## Doctoral Dissertations

Winter 1992

Dissertation

#### Program or Major

Natural Resources

#### Degree Name

Doctor of Philosophy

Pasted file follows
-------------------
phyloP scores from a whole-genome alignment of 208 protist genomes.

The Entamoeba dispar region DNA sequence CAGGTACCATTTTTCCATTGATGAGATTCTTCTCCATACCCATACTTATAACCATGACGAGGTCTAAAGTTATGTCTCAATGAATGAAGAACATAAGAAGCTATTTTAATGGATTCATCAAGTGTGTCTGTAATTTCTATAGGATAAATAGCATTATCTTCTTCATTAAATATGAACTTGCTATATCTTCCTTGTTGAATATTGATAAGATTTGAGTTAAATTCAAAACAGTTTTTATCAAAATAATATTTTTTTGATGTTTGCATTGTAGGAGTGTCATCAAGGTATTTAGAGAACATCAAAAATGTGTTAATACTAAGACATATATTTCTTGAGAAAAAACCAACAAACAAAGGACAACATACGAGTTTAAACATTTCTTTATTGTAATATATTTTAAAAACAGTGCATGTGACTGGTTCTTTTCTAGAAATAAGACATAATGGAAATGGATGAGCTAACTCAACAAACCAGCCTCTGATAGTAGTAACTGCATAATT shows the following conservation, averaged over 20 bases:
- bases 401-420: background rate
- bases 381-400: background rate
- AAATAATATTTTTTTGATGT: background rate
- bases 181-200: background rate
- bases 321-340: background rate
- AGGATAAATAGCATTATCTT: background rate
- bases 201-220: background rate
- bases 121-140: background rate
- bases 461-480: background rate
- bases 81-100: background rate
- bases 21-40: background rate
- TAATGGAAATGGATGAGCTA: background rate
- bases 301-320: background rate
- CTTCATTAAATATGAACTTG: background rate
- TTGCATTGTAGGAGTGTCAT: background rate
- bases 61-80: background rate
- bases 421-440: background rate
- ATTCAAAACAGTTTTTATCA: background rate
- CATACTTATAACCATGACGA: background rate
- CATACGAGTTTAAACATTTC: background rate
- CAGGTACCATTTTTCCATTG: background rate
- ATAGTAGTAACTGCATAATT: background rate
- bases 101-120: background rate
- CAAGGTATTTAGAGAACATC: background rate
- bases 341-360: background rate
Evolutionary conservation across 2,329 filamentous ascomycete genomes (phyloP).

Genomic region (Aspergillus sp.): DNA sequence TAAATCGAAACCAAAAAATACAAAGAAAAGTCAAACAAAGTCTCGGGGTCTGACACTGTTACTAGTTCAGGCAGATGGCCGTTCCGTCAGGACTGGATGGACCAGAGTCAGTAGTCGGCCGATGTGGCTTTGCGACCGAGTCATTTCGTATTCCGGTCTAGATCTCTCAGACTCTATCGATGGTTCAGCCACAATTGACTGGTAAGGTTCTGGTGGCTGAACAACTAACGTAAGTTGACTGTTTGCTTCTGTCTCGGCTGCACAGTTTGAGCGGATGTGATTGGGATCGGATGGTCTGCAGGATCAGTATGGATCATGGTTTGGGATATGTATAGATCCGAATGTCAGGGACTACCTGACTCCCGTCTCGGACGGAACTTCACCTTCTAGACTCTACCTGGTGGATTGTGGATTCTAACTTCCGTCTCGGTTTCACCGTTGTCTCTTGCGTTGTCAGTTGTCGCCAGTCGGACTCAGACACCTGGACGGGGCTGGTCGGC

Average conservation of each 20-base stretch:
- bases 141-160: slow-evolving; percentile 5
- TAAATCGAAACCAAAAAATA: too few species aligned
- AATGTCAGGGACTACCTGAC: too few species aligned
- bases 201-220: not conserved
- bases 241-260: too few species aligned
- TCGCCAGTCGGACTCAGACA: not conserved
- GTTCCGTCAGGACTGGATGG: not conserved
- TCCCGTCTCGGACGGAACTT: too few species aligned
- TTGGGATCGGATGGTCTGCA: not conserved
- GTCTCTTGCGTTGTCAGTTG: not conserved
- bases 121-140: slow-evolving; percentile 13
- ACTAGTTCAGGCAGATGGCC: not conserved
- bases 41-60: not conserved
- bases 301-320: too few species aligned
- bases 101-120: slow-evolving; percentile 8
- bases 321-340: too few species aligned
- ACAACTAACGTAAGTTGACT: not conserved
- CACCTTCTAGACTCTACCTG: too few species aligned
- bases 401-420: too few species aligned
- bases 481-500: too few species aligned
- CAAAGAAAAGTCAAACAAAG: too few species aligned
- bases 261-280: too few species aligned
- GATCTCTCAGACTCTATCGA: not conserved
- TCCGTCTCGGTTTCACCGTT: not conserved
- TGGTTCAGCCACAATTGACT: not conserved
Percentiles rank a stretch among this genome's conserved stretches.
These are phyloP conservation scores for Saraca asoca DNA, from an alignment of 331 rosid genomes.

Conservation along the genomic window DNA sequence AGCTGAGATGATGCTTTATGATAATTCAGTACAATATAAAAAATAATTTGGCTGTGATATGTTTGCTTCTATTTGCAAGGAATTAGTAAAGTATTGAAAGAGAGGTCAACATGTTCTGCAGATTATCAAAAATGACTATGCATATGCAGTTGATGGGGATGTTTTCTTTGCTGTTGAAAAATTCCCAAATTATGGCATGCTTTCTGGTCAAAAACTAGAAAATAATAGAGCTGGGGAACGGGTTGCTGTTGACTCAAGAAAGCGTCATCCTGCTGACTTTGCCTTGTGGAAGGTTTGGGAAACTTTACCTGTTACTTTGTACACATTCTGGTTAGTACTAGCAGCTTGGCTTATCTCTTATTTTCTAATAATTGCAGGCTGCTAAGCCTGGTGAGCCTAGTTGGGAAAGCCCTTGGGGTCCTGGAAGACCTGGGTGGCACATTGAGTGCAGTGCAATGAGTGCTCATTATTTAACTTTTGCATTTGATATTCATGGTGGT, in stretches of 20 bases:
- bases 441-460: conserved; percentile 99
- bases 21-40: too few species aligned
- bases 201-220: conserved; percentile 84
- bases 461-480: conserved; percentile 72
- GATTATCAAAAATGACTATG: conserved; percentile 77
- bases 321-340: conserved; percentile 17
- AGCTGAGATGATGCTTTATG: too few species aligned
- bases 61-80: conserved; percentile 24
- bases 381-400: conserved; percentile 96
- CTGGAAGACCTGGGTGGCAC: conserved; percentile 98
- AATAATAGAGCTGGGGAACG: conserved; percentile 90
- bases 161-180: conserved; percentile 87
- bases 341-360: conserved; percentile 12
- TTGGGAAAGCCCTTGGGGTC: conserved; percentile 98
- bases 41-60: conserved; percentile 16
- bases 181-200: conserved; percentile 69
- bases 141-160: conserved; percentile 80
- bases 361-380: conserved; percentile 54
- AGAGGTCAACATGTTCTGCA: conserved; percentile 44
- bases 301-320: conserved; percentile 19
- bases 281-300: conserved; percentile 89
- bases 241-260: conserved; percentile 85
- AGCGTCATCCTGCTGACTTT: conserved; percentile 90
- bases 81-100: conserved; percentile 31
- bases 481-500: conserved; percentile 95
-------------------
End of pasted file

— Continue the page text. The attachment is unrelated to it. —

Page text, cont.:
A clear understanding of the role of the biota in the global carbon cycle is limited by an absence of accurate measurements of deforestation rates in the tropics. This study measures the rate and extent of deforestation in the Brazilian Amazon, a tropical forest biome approximately 5 $\times$ 10$\sp6$ km$\sp2$ in size and the largest extant tropical forest biome in the world. The study focuses on remote sensing measurements of deforestation rates and the area of secondary vegetation, but also utilizes tabular data to document deforestation when satellite data are not available. The analysis concludes: (1) Regression analysis of SPOT, TM, and AVHRR measurements suggests that the AVHRR will greatly overestimate deforestation and be highly variable; the use of a brightness temperature threshold is highly sensitive and unreliable. The upward bias of AVHRR is a function of the density of deforestation. (2) An accurate measurement of deforestation requires Landsat TM data, and can be accomplished using low cost visual interpretation of photographic products at 1:250,000 scale, with accuracies within 10% of that obtained using digital image processing techniques employing supervised statistical classifiers. (3) Secondary growth in the Brazilian Amazon represents a large fraction of the total deforested area, and the abandonment of agricultural land is an important land cover transition. Abandonment rates were 70-83% of clearing rates from primary forests. At any one point in time, approximately 30% of the deforested area is in some stage of abandonment, and quite likely nearly all deforested land becomes abandoned after approximately 5 years. (4) Previous estimates of the total area deforested in the Amazon, as well as the rate of deforestation, have been too high by as much as 4-fold. A complete assessment of the entire Legal Amazon using over 200 Landsat images measures 251 $\times$ 10$\sp3$ km$\sp2$ deforestation as of 1988, or approximately 6% of the closed forests of the region. The average annual rate of deforestation between 1978 and 1988 was 18 $\times$ 10$\sp3$ km$\sp2$ yr$\sp{-1}$. These findings are important to carbon cycle research. They suggest the estimates of carbon emissions from the Amazon for the late 1980s have been too high, since the area of regrowth is large and rates of deforestation are lower than previously believed.